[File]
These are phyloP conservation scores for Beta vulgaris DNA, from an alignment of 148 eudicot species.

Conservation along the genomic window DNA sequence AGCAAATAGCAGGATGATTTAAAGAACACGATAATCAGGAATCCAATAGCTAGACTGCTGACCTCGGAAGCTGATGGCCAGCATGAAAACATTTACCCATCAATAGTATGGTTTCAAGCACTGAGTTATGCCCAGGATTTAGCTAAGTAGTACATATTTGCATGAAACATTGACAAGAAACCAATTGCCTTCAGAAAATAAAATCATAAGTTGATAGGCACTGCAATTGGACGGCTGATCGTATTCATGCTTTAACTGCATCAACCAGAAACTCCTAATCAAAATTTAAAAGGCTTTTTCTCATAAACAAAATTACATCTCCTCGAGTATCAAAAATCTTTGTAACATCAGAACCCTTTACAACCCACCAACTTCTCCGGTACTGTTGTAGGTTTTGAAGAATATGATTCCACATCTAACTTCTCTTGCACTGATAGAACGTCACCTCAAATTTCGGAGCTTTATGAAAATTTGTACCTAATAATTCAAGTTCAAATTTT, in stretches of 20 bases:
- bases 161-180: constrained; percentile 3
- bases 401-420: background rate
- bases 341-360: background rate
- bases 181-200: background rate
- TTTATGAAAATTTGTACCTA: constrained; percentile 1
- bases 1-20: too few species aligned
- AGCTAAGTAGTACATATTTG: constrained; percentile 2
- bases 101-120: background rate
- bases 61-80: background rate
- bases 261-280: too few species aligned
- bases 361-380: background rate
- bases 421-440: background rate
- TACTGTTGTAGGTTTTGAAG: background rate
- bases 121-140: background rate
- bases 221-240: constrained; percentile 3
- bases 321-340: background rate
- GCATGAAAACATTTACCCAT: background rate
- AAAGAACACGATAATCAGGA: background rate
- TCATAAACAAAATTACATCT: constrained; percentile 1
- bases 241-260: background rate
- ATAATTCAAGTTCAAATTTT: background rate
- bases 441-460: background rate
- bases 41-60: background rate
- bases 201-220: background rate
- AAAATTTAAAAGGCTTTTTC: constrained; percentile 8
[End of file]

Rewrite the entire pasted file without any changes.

These are phyloP conservation scores for Beta vulgaris DNA, from an alignment of 148 eudicot species.

Conservation along the genomic window DNA sequence AGCAAATAGCAGGATGATTTAAAGAACACGATAATCAGGAATCCAATAGCTAGACTGCTGACCTCGGAAGCTGATGGCCAGCATGAAAACATTTACCCATCAATAGTATGGTTTCAAGCACTGAGTTATGCCCAGGATTTAGCTAAGTAGTACATATTTGCATGAAACATTGACAAGAAACCAATTGCCTTCAGAAAATAAAATCATAAGTTGATAGGCACTGCAATTGGACGGCTGATCGTATTCATGCTTTAACTGCATCAACCAGAAACTCCTAATCAAAATTTAAAAGGCTTTTTCTCATAAACAAAATTACATCTCCTCGAGTATCAAAAATCTTTGTAACATCAGAACCCTTTACAACCCACCAACTTCTCCGGTACTGTTGTAGGTTTTGAAGAATATGATTCCACATCTAACTTCTCTTGCACTGATAGAACGTCACCTCAAATTTCGGAGCTTTATGAAAATTTGTACCTAATAATTCAAGTTCAAATTTT, in stretches of 20 bases:
- bases 161-180: constrained; percentile 3
- bases 401-420: background rate
- bases 341-360: background rate
- bases 181-200: background rate
- TTTATGAAAATTTGTACCTA: constrained; percentile 1
- bases 1-20: too few species aligned
- AGCTAAGTAGTACATATTTG: constrained; percentile 2
- bases 101-120: background rate
- bases 61-80: background rate
- bases 261-280: too few species aligned
- bases 361-380: background rate
- bases 421-440: background rate
- TACTGTTGTAGGTTTTGAAG: background rate
- bases 121-140: background rate
- bases 221-240: constrained; percentile 3
- bases 321-340: background rate
- GCATGAAAACATTTACCCAT: background rate
- AAAGAACACGATAATCAGGA: background rate
- TCATAAACAAAATTACATCT: constrained; percentile 1
- bases 241-260: background rate
- ATAATTCAAGTTCAAATTTT: background rate
- bases 441-460: background rate
- bases 41-60: background rate
- bases 201-220: background rate
- AAAATTTAAAAGGCTTTTTC: constrained; percentile 8